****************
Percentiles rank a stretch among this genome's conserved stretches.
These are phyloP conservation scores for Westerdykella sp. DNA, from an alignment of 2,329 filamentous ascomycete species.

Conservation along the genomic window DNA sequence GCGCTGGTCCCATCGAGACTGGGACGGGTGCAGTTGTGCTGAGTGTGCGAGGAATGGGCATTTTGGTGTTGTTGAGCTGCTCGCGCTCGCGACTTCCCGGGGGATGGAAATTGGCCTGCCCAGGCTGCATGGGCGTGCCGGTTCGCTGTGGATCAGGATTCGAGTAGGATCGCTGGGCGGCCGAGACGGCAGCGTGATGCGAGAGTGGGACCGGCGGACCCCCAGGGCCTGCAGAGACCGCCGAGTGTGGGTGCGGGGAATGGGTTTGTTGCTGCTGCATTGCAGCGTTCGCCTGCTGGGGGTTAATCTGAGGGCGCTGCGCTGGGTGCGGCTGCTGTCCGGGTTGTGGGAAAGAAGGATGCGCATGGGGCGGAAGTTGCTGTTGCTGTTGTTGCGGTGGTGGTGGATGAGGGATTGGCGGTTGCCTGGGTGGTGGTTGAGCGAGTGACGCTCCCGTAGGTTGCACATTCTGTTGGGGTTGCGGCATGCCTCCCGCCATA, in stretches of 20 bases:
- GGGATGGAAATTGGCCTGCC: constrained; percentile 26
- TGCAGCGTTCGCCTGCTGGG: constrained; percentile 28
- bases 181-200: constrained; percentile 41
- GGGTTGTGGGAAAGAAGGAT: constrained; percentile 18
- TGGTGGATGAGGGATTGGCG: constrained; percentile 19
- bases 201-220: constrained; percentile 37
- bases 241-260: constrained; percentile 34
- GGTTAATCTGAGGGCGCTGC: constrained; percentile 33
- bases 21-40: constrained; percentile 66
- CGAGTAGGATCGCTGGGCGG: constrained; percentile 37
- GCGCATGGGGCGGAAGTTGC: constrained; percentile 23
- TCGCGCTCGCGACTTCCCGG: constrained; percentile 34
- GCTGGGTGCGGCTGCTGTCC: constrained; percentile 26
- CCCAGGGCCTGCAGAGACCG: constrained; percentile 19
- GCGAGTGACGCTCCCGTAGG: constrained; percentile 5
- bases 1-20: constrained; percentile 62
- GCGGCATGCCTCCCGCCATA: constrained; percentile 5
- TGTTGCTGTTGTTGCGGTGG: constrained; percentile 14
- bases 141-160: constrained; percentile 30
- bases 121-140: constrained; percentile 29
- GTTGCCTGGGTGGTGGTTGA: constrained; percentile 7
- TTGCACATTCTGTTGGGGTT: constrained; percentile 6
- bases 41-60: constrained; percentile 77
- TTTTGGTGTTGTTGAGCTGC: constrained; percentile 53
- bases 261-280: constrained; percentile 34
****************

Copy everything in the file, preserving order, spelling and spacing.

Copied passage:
Percentiles rank a stretch among this genome's conserved stretches.
These are phyloP conservation scores for Westerdykella sp. DNA, from an alignment of 2,329 filamentous ascomycete species.

Conservation along the genomic window DNA sequence GCGCTGGTCCCATCGAGACTGGGACGGGTGCAGTTGTGCTGAGTGTGCGAGGAATGGGCATTTTGGTGTTGTTGAGCTGCTCGCGCTCGCGACTTCCCGGGGGATGGAAATTGGCCTGCCCAGGCTGCATGGGCGTGCCGGTTCGCTGTGGATCAGGATTCGAGTAGGATCGCTGGGCGGCCGAGACGGCAGCGTGATGCGAGAGTGGGACCGGCGGACCCCCAGGGCCTGCAGAGACCGCCGAGTGTGGGTGCGGGGAATGGGTTTGTTGCTGCTGCATTGCAGCGTTCGCCTGCTGGGGGTTAATCTGAGGGCGCTGCGCTGGGTGCGGCTGCTGTCCGGGTTGTGGGAAAGAAGGATGCGCATGGGGCGGAAGTTGCTGTTGCTGTTGTTGCGGTGGTGGTGGATGAGGGATTGGCGGTTGCCTGGGTGGTGGTTGAGCGAGTGACGCTCCCGTAGGTTGCACATTCTGTTGGGGTTGCGGCATGCCTCCCGCCATA, in stretches of 20 bases:
- GGGATGGAAATTGGCCTGCC: constrained; percentile 26
- TGCAGCGTTCGCCTGCTGGG: constrained; percentile 28
- bases 181-200: constrained; percentile 41
- GGGTTGTGGGAAAGAAGGAT: constrained; percentile 18
- TGGTGGATGAGGGATTGGCG: constrained; percentile 19
- bases 201-220: constrained; percentile 37
- bases 241-260: constrained; percentile 34
- GGTTAATCTGAGGGCGCTGC: constrained; percentile 33
- bases 21-40: constrained; percentile 66
- CGAGTAGGATCGCTGGGCGG: constrained; percentile 37
- GCGCATGGGGCGGAAGTTGC: constrained; percentile 23
- TCGCGCTCGCGACTTCCCGG: constrained; percentile 34
- GCTGGGTGCGGCTGCTGTCC: constrained; percentile 26
- CCCAGGGCCTGCAGAGACCG: constrained; percentile 19
- GCGAGTGACGCTCCCGTAGG: constrained; percentile 5
- bases 1-20: constrained; percentile 62
- GCGGCATGCCTCCCGCCATA: constrained; percentile 5
- TGTTGCTGTTGTTGCGGTGG: constrained; percentile 14
- bases 141-160: constrained; percentile 30
- bases 121-140: constrained; percentile 29
- GTTGCCTGGGTGGTGGTTGA: constrained; percentile 7
- TTGCACATTCTGTTGGGGTT: constrained; percentile 6
- bases 41-60: constrained; percentile 77
- TTTTGGTGTTGTTGAGCTGC: constrained; percentile 53
- bases 261-280: constrained; percentile 34